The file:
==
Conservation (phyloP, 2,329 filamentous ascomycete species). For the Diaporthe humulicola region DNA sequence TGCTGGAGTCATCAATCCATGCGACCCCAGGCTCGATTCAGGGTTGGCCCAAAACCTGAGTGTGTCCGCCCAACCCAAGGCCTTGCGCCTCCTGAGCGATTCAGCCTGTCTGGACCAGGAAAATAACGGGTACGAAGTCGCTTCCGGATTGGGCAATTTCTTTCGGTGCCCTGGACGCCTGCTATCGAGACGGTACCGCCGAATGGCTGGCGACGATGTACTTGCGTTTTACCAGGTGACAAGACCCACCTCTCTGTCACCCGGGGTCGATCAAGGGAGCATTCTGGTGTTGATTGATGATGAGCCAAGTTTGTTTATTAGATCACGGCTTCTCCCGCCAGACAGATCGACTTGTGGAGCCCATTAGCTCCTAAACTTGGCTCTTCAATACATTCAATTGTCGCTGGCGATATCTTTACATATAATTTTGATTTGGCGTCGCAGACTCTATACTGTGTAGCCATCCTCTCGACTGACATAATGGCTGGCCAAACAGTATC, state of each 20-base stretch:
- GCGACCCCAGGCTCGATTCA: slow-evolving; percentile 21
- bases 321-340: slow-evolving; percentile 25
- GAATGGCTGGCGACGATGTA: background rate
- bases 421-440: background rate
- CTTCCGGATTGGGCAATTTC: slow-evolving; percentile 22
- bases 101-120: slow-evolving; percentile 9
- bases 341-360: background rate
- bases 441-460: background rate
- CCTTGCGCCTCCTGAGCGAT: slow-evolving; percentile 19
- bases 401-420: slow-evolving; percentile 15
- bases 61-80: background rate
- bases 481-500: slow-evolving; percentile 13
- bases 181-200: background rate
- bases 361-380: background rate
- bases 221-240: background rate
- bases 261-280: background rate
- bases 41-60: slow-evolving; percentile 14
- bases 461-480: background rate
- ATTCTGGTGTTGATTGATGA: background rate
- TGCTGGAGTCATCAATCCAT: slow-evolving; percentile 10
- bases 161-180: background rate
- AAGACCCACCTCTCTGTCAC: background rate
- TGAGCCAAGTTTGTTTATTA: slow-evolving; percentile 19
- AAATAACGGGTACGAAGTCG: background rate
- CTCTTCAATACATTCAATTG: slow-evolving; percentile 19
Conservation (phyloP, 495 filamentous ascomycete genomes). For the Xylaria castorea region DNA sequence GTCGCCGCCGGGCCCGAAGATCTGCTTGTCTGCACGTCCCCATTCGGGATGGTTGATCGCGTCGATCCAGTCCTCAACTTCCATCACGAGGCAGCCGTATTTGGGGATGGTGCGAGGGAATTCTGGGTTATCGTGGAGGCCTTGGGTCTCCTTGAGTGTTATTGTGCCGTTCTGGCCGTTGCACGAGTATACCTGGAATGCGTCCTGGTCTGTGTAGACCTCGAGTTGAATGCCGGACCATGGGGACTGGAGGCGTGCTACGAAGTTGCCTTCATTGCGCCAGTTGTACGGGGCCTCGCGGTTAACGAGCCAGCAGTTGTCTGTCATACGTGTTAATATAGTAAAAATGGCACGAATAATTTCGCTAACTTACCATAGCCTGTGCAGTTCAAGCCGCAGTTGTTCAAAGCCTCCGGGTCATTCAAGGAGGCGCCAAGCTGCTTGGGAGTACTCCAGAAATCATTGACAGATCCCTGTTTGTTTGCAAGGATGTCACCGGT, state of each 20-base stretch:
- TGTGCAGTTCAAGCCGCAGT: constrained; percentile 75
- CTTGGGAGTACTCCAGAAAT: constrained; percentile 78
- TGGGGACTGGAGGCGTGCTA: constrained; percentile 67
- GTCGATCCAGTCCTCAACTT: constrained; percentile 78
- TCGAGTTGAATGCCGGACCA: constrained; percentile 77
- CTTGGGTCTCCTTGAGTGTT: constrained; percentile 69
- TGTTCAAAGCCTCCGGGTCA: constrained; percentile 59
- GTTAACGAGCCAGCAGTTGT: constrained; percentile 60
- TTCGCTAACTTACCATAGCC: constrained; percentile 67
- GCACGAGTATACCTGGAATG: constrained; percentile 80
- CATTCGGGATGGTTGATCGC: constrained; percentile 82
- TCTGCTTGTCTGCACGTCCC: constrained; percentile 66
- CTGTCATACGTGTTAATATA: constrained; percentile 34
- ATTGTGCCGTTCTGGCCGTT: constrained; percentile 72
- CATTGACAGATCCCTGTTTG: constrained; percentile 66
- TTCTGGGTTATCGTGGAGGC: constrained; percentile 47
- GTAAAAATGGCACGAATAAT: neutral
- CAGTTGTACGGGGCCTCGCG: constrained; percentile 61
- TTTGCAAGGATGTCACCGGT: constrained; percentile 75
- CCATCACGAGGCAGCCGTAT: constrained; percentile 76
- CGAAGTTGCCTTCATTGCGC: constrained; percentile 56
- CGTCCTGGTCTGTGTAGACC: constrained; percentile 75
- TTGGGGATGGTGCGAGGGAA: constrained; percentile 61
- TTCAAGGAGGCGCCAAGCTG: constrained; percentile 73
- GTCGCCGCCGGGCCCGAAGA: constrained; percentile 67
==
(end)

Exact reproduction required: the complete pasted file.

Conservation (phyloP, 2,329 filamentous ascomycete species). For the Diaporthe humulicola region DNA sequence TGCTGGAGTCATCAATCCATGCGACCCCAGGCTCGATTCAGGGTTGGCCCAAAACCTGAGTGTGTCCGCCCAACCCAAGGCCTTGCGCCTCCTGAGCGATTCAGCCTGTCTGGACCAGGAAAATAACGGGTACGAAGTCGCTTCCGGATTGGGCAATTTCTTTCGGTGCCCTGGACGCCTGCTATCGAGACGGTACCGCCGAATGGCTGGCGACGATGTACTTGCGTTTTACCAGGTGACAAGACCCACCTCTCTGTCACCCGGGGTCGATCAAGGGAGCATTCTGGTGTTGATTGATGATGAGCCAAGTTTGTTTATTAGATCACGGCTTCTCCCGCCAGACAGATCGACTTGTGGAGCCCATTAGCTCCTAAACTTGGCTCTTCAATACATTCAATTGTCGCTGGCGATATCTTTACATATAATTTTGATTTGGCGTCGCAGACTCTATACTGTGTAGCCATCCTCTCGACTGACATAATGGCTGGCCAAACAGTATC, state of each 20-base stretch:
- GCGACCCCAGGCTCGATTCA: slow-evolving; percentile 21
- bases 321-340: slow-evolving; percentile 25
- GAATGGCTGGCGACGATGTA: background rate
- bases 421-440: background rate
- CTTCCGGATTGGGCAATTTC: slow-evolving; percentile 22
- bases 101-120: slow-evolving; percentile 9
- bases 341-360: background rate
- bases 441-460: background rate
- CCTTGCGCCTCCTGAGCGAT: slow-evolving; percentile 19
- bases 401-420: slow-evolving; percentile 15
- bases 61-80: background rate
- bases 481-500: slow-evolving; percentile 13
- bases 181-200: background rate
- bases 361-380: background rate
- bases 221-240: background rate
- bases 261-280: background rate
- bases 41-60: slow-evolving; percentile 14
- bases 461-480: background rate
- ATTCTGGTGTTGATTGATGA: background rate
- TGCTGGAGTCATCAATCCAT: slow-evolving; percentile 10
- bases 161-180: background rate
- AAGACCCACCTCTCTGTCAC: background rate
- TGAGCCAAGTTTGTTTATTA: slow-evolving; percentile 19
- AAATAACGGGTACGAAGTCG: background rate
- CTCTTCAATACATTCAATTG: slow-evolving; percentile 19
Conservation (phyloP, 495 filamentous ascomycete genomes). For the Xylaria castorea region DNA sequence GTCGCCGCCGGGCCCGAAGATCTGCTTGTCTGCACGTCCCCATTCGGGATGGTTGATCGCGTCGATCCAGTCCTCAACTTCCATCACGAGGCAGCCGTATTTGGGGATGGTGCGAGGGAATTCTGGGTTATCGTGGAGGCCTTGGGTCTCCTTGAGTGTTATTGTGCCGTTCTGGCCGTTGCACGAGTATACCTGGAATGCGTCCTGGTCTGTGTAGACCTCGAGTTGAATGCCGGACCATGGGGACTGGAGGCGTGCTACGAAGTTGCCTTCATTGCGCCAGTTGTACGGGGCCTCGCGGTTAACGAGCCAGCAGTTGTCTGTCATACGTGTTAATATAGTAAAAATGGCACGAATAATTTCGCTAACTTACCATAGCCTGTGCAGTTCAAGCCGCAGTTGTTCAAAGCCTCCGGGTCATTCAAGGAGGCGCCAAGCTGCTTGGGAGTACTCCAGAAATCATTGACAGATCCCTGTTTGTTTGCAAGGATGTCACCGGT, state of each 20-base stretch:
- TGTGCAGTTCAAGCCGCAGT: constrained; percentile 75
- CTTGGGAGTACTCCAGAAAT: constrained; percentile 78
- TGGGGACTGGAGGCGTGCTA: constrained; percentile 67
- GTCGATCCAGTCCTCAACTT: constrained; percentile 78
- TCGAGTTGAATGCCGGACCA: constrained; percentile 77
- CTTGGGTCTCCTTGAGTGTT: constrained; percentile 69
- TGTTCAAAGCCTCCGGGTCA: constrained; percentile 59
- GTTAACGAGCCAGCAGTTGT: constrained; percentile 60
- TTCGCTAACTTACCATAGCC: constrained; percentile 67
- GCACGAGTATACCTGGAATG: constrained; percentile 80
- CATTCGGGATGGTTGATCGC: constrained; percentile 82
- TCTGCTTGTCTGCACGTCCC: constrained; percentile 66
- CTGTCATACGTGTTAATATA: constrained; percentile 34
- ATTGTGCCGTTCTGGCCGTT: constrained; percentile 72
- CATTGACAGATCCCTGTTTG: constrained; percentile 66
- TTCTGGGTTATCGTGGAGGC: constrained; percentile 47
- GTAAAAATGGCACGAATAAT: neutral
- CAGTTGTACGGGGCCTCGCG: constrained; percentile 61
- TTTGCAAGGATGTCACCGGT: constrained; percentile 75
- CCATCACGAGGCAGCCGTAT: constrained; percentile 76
- CGAAGTTGCCTTCATTGCGC: constrained; percentile 56
- CGTCCTGGTCTGTGTAGACC: constrained; percentile 75
- TTGGGGATGGTGCGAGGGAA: constrained; percentile 61
- TTCAAGGAGGCGCCAAGCTG: constrained; percentile 73
- GTCGCCGCCGGGCCCGAAGA: constrained; percentile 67